The American Wild West is alive and well…in Paris, France. Of course, this particular manifestation materializes magically within a very popular Mouse-made theme park.
Euro Disney Resort, now Disneyland Paris, opened in Marne-la-Vallee, France on April 12, 1992. Within the 4,800 acre resort are a pair of theme parks, fourteen hotels, a golf course, shopping mall and train station. America’s western frontier is well represented within this delightful Disney destination.
1. Like other Frontierland-themed regions in Disney Parks, Disneyland Paris plays host to amazing attractions like Thunder Mountain, shooting gallery, and a Disneyland Railroad station. Unlike other parks, Frontierland at Disney’s Paris park provides passage to Pocahontas’ Indian Village (a children’s play area), Thunder Mesa Riverboat and Phantom Manor.
2. In addition to being a run-down Victorian mansion located in Frontierland, Phantom Manor differs from its global ghostly cousins in more than a few fiendishly fun ways. The attraction’s storyline leans heavy on a wedding theme, focusing on the misfortunes of Melanie, the ghost bride, as well several Edgar Allen Poe references. Phantom Canyon, tied into nearby Big Thunder Mountain, is a ghost town replacing the usual cemetery scenes at the end of other Mansion incarnations.
Spooks take heed – Phantom Manor is currently closed and is scheduled to resume haunting later this year:
3. Phantom Manor also hosts a haunting cemetery, Boot Hill. Buried at Boot Hill are the Manor’s former owners (still in ghostly residence), the Ravenswood family. Alongside this phantom family are victims of a deadly dynamite blast that claimed the lives of several of Thunder Mesa’s residents.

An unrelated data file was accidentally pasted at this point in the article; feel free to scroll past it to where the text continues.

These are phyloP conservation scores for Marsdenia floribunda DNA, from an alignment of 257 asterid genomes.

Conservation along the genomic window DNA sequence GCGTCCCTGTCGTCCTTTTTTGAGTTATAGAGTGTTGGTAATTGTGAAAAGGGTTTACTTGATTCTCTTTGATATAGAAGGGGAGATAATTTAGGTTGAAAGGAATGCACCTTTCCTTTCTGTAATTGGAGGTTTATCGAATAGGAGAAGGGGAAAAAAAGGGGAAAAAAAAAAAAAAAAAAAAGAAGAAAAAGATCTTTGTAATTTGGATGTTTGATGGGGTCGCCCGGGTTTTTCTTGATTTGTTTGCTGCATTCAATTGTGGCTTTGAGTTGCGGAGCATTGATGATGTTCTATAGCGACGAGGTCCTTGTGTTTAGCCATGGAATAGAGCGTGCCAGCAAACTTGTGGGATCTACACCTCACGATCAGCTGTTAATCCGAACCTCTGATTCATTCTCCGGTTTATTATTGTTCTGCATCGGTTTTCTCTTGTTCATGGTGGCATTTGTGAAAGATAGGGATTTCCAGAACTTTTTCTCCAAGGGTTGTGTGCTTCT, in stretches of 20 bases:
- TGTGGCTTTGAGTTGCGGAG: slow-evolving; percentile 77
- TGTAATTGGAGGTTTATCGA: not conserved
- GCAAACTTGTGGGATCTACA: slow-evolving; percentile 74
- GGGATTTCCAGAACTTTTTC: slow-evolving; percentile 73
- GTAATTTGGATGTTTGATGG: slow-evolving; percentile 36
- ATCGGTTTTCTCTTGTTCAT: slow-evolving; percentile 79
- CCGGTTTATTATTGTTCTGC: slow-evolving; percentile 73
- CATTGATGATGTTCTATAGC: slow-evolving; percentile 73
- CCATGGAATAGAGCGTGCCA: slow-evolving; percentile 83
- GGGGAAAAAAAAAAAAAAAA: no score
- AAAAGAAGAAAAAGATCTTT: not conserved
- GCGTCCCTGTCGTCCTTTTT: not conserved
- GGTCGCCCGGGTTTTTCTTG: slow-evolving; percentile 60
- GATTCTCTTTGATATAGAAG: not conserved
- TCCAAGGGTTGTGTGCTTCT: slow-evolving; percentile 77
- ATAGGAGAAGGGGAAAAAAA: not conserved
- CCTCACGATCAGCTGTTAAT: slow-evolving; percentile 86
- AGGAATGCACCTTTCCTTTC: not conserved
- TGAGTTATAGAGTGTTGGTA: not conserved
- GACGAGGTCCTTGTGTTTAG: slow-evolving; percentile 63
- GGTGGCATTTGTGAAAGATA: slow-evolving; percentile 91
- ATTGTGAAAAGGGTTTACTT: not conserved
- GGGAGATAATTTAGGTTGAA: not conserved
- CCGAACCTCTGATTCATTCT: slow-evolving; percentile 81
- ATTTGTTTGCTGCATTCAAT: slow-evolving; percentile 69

Four frontier/American West-themed resorts also call Disneyland Paris their home.
4. Davy Crockett Ranch, Disneyland Paris’ answer to Florida’s Fort Wilderness Campground, offers pony rides, archery, indoor swimming, a variety of hiking trails, and Crockett’s Tavern restaurant. Just fewer than 600 bungalows await guests who prefer a more rustic setting when visiting the resort.
5. Pueblo revival architecture accents Disney’s Hotel Santa Fe. Taking a more southern side of western wonders, this hotel is a neighbor to Disney’s Hotel Cheyanne, separated by the Rio Grande River. Four of Disney-Pixar’s “Cars” (which was set in the Southwest) provide the theming for the four buildings which contain the hotel’s 1000 rooms.
6. Disney’s Sequoia Lodge is based upon the U.S. National parks (Yellowstone and Yosemite) and is surrounded by a forest of trees, including sores of Sequoias transplanted from North America. The lodge also offers indoor and outdoor themed swimming areas.
7. Disney’s Hotel Cheyenne is proof that discarded concepts never die. A version of this cowboy inspired escape (envisioned as “Buffalo Junction,” similar in style to Disney’s Boardwalk) was originally planned for the Walt Disney World resort in Florida. Various frontier style facades create a cowboy/Wild West ambiance similar to popular Western films of the fifties. Recently refurbished to include “Toy Story” inspired rooms, this budget resort is currently receiving additional renovations.
Wild West wonders are indeed alive and well and await guest’s delight at Disneyland Pairs. From Frontierland favorites like Phantom Manor to additional features like Pocahontas’ Village, Disneyland Paris provides perfect pixie dust powered pleasure. Cowboy comfort from four western themed rustic resorts offer a variety of amazing accommodations to complete the escape into what was continental America’s final frontier.
Have you saddled up to any of these cowboy inspired creations at Disneyland Paris? What did you enjoy the most? Please tell your tall tale in the comments below.